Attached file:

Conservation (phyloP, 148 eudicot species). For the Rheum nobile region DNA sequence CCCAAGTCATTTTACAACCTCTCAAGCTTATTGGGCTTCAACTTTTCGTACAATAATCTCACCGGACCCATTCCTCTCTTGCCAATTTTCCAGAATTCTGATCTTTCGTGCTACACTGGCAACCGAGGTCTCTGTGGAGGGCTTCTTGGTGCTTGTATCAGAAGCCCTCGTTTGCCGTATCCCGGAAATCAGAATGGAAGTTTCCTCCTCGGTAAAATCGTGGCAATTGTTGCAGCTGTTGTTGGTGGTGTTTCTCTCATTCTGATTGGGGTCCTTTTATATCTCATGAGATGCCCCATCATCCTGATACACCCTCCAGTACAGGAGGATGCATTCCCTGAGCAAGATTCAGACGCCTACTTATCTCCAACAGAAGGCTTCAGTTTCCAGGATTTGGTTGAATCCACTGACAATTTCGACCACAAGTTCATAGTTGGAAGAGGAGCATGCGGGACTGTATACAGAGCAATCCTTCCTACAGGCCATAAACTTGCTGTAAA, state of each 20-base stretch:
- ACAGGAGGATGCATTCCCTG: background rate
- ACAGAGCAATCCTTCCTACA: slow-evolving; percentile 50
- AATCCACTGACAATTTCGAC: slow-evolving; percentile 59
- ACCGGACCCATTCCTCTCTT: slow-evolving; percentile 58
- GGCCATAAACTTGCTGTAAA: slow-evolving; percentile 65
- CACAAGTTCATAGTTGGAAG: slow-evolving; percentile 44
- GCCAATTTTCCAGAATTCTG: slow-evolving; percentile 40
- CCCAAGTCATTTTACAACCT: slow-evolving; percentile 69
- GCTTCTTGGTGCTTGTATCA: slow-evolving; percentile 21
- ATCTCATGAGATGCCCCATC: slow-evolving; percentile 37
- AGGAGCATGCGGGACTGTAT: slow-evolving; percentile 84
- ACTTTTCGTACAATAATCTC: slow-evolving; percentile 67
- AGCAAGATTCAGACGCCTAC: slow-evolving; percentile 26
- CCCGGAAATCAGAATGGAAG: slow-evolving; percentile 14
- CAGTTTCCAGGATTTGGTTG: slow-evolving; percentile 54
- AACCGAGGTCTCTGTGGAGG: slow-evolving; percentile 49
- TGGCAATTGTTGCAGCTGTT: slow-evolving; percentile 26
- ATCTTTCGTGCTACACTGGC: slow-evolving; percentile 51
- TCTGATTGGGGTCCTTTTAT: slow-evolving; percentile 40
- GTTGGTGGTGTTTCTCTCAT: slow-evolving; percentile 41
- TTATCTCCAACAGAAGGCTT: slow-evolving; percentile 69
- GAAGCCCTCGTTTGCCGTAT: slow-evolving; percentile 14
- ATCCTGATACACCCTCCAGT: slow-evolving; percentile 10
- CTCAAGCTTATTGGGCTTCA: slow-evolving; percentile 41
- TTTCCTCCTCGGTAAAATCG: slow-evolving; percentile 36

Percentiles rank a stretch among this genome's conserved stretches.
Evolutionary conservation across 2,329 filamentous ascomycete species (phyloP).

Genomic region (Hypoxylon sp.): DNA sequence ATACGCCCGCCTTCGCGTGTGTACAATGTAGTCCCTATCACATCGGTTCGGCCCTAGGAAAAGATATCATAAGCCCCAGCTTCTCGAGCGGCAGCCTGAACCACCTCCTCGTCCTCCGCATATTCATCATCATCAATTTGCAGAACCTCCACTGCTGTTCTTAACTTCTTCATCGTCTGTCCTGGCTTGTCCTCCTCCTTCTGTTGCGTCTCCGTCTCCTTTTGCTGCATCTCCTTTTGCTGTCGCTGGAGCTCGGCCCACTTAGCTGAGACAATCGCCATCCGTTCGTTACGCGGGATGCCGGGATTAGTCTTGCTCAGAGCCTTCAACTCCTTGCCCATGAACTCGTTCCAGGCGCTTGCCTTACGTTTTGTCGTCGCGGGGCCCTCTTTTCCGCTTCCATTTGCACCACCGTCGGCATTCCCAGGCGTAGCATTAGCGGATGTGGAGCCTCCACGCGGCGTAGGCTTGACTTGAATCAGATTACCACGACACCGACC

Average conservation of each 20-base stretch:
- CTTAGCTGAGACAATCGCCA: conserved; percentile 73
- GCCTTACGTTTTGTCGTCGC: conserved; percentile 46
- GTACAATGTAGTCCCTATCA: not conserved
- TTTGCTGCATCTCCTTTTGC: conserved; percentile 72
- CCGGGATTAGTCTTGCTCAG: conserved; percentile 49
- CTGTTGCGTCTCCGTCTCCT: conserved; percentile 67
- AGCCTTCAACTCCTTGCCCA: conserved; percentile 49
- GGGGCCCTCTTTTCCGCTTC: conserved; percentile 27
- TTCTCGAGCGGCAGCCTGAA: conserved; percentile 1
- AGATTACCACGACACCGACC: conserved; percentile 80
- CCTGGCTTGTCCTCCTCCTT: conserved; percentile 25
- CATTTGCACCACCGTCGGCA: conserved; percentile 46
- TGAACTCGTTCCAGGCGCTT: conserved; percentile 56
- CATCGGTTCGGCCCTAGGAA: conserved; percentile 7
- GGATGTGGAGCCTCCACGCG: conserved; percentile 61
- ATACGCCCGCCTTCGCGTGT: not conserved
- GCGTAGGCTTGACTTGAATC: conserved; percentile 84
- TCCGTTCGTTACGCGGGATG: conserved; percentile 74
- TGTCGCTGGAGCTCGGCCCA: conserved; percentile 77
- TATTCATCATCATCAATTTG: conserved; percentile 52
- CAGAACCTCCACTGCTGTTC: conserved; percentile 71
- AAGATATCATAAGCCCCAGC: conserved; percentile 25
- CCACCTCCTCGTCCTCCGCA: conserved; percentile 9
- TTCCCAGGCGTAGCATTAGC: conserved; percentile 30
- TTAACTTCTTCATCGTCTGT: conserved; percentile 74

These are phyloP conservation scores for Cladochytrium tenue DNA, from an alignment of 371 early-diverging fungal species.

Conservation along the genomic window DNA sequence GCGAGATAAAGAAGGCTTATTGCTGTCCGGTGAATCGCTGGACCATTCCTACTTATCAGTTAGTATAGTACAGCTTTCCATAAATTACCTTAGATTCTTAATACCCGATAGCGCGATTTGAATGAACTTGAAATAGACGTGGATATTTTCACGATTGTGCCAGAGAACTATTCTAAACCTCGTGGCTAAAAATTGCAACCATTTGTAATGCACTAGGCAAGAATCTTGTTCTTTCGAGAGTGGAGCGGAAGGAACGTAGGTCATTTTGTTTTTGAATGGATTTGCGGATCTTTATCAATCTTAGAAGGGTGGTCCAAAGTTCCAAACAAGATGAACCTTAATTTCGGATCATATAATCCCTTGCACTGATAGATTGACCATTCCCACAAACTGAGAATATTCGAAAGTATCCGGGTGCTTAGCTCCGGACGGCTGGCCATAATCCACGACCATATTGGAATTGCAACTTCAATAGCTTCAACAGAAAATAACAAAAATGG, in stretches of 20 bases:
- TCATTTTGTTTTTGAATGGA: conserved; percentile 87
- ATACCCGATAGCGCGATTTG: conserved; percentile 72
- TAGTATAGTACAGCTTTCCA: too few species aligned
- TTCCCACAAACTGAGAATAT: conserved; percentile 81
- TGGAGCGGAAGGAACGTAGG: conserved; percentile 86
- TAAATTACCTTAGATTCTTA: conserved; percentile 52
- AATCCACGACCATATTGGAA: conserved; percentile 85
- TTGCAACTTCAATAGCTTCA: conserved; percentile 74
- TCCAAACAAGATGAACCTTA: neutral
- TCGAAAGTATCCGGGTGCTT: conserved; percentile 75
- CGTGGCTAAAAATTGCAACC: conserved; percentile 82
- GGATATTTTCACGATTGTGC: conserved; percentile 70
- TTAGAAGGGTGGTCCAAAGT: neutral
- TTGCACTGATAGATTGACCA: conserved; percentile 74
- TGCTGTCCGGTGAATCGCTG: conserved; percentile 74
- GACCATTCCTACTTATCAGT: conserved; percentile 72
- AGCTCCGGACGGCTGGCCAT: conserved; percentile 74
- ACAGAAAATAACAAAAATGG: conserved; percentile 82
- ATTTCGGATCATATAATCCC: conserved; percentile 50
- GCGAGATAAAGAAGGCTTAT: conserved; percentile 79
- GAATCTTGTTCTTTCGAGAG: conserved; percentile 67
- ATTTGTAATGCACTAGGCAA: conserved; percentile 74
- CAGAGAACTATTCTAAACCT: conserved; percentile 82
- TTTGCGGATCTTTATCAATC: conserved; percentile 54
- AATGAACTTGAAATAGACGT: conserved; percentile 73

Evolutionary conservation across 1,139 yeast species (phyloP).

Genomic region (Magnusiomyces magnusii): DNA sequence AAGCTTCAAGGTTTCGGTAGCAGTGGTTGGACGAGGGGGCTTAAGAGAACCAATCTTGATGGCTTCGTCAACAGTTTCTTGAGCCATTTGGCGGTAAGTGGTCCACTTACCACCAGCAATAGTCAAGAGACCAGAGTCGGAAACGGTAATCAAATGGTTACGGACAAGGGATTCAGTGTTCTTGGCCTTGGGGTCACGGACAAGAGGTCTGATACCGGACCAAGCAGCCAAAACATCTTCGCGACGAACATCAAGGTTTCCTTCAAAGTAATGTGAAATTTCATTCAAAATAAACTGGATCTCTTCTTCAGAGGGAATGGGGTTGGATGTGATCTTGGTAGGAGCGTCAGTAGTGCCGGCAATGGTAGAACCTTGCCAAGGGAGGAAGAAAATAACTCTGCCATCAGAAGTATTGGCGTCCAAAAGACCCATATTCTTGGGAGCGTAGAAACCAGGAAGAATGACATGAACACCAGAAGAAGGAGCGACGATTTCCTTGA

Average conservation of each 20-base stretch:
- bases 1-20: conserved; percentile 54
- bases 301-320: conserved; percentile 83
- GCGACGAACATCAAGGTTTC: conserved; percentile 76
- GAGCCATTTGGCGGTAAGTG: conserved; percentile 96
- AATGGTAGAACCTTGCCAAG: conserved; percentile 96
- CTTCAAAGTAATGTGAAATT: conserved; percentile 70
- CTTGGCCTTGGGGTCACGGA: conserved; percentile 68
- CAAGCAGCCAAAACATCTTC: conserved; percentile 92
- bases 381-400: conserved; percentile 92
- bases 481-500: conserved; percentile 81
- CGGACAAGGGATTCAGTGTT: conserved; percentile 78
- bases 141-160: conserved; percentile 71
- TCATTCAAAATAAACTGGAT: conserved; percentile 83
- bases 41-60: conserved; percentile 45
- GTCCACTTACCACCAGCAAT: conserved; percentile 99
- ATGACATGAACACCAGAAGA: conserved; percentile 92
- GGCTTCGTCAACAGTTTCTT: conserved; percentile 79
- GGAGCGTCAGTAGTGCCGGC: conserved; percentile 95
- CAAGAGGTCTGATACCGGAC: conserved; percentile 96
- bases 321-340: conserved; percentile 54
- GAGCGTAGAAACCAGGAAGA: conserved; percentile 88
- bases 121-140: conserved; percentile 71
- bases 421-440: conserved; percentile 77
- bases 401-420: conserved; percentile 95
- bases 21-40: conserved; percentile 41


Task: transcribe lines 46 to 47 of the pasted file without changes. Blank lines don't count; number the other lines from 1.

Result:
- ATACGCCCGCCTTCGCGTGT: not conserved
- GCGTAGGCTTGACTTGAATC: conserved; percentile 84